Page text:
Public School Spending Climbs While Test Scores Stagnate

Nov 15, 2017 by

Education: Some little-noticed provisions in the GOP tax plan could have a big impact on public schools. It’s a start. The education system in this country is overdue for shake-up because it has for years been grossly mismanaging taxpayer money.

Autoplay: On | OffThe National Education Association blasted the GOP tax reform plan saying that eliminating the state and local tax deduction for those who itemize taxes would be a severe blow to schools, putting 250,000 education jobs at risk.

“It would,” says NEA president Lily Eskelsen Garcia, “jeopardize the ability of state and local governments to fund public education. That will translate into cuts to public schools, lost jobs to educators, overcrowded classrooms that deprive students of one-on-one attention, and threaten public education.”

There are other provisions in the tax bill that might worry teachers’ unions, such as letting parents use 529 college savings plans to pay for elementary and secondary school costs. That would help make private schools more affordable — a small step toward encouraging school choice.

But it’s the so-called SALT deduction that has the unions up in arms. Why? Because getting rid of it might force high-tax states — which benefit the most from the deduction — to cut taxes and rein in their own spending.

Of course, that’s pure speculation on the NEA’s part. States won’t be obligated to change anything if the SALT deduction goes away.

Let’s assume the NEA is correct about spending cuts to public schools. Will that “threaten public education”?

That’s far from clear. After all, massive spending increases haven’t helped.

Per-pupil spending in public schools climbed 121%, after adjusting for inflation, from 1980 to 2014 — the last year for which the Department of Education has statistics.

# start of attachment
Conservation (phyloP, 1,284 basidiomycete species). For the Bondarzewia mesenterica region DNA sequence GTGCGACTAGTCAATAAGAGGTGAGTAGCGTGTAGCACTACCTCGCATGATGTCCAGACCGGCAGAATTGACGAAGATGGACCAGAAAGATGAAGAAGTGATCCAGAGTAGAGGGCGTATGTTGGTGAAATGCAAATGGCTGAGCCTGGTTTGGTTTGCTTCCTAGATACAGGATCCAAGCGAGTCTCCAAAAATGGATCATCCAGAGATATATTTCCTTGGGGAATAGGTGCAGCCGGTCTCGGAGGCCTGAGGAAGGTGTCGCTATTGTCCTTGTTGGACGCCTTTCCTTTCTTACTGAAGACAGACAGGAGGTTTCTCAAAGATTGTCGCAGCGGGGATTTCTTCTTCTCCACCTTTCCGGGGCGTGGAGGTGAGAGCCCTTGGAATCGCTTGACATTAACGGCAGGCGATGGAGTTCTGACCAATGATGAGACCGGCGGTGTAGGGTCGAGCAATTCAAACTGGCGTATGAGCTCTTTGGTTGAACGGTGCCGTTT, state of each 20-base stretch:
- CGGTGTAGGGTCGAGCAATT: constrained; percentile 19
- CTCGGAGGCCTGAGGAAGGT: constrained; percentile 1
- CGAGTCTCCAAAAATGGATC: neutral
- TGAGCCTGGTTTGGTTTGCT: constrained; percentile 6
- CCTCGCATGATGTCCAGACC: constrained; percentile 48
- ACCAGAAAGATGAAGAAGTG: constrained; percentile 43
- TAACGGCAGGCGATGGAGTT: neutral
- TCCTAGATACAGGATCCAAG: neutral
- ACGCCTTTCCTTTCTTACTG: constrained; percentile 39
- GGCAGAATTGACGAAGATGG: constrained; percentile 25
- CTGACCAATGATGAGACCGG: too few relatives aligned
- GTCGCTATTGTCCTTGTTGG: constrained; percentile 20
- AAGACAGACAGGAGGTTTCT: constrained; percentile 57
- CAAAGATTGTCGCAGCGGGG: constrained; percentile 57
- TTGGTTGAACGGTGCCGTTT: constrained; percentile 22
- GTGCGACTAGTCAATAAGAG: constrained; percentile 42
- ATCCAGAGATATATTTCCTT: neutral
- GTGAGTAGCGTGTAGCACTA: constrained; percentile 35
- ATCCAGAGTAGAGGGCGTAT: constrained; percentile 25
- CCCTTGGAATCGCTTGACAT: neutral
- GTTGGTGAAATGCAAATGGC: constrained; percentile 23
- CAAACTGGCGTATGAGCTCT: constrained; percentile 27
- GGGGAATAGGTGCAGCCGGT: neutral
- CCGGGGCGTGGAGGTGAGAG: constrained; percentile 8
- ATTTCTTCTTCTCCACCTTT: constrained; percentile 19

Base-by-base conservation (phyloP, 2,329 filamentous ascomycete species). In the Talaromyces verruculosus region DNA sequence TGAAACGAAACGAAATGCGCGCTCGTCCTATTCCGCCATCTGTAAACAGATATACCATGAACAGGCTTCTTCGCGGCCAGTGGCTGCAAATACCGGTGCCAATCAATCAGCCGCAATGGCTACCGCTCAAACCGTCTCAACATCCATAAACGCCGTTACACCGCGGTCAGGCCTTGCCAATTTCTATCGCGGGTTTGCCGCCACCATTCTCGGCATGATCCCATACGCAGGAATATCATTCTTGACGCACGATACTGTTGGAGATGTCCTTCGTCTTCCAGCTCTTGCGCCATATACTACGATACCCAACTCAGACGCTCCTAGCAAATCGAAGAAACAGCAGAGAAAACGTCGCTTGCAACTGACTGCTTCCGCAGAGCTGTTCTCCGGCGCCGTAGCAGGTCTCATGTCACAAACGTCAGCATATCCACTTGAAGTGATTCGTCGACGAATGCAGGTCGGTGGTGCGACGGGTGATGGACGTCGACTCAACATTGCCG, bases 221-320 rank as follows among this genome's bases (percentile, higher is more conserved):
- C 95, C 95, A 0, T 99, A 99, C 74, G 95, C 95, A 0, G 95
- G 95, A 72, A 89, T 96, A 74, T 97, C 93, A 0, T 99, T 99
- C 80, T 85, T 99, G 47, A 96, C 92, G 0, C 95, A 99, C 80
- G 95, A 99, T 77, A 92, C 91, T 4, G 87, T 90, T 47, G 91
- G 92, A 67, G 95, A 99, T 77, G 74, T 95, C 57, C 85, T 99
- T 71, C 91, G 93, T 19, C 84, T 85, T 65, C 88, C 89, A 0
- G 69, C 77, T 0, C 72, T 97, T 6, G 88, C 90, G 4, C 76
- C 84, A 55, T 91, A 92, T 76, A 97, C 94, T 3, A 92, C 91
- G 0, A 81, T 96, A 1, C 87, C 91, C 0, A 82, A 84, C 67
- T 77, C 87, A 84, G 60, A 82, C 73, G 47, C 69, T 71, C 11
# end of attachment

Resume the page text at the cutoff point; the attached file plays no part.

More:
Let that sink in. We spend more than twice as much per student in real terms now than in 1980. Does anyone think children are getting twice as good an education?

Where has that money gone? Not much of it went to teachers. While enrollment in public schools climbed 23% over those years, the number of teachers climbed 43%.

But the ranks of public school administrators shot up 88% over those years. And the number of people performing other jobs in public schools — janitors, librarians, teachers’ aides, principals, etc. — climbed 56%.

Meanwhile, test scores on the National Assessment of Educational Progress have barely budged for decades, and our children rank well below our international competitors. U.S. students lost ground on the Program for International Student Assessment, where average scores for 15-year-olds on reading, math and science all declined slightly between 2000 and 2015. On the Trends in International Mathematics and Science Study tests, U.S. students eked out gains of only 5% for math and 3% for science from 1995 to 2015.

What’s needed to improve education in the U.S. isn’t more money, it’s more efficient, more accountable and higher performing schools. A good way to achieve that is to inject more competition into the system. To the extent that the GOP tax plan moves in this direction, it will be a win for education and a win for students.

Source: Public School Spending Climbs While Test Scores Stagnate | Stock News & Stock Market Analysis – IBD

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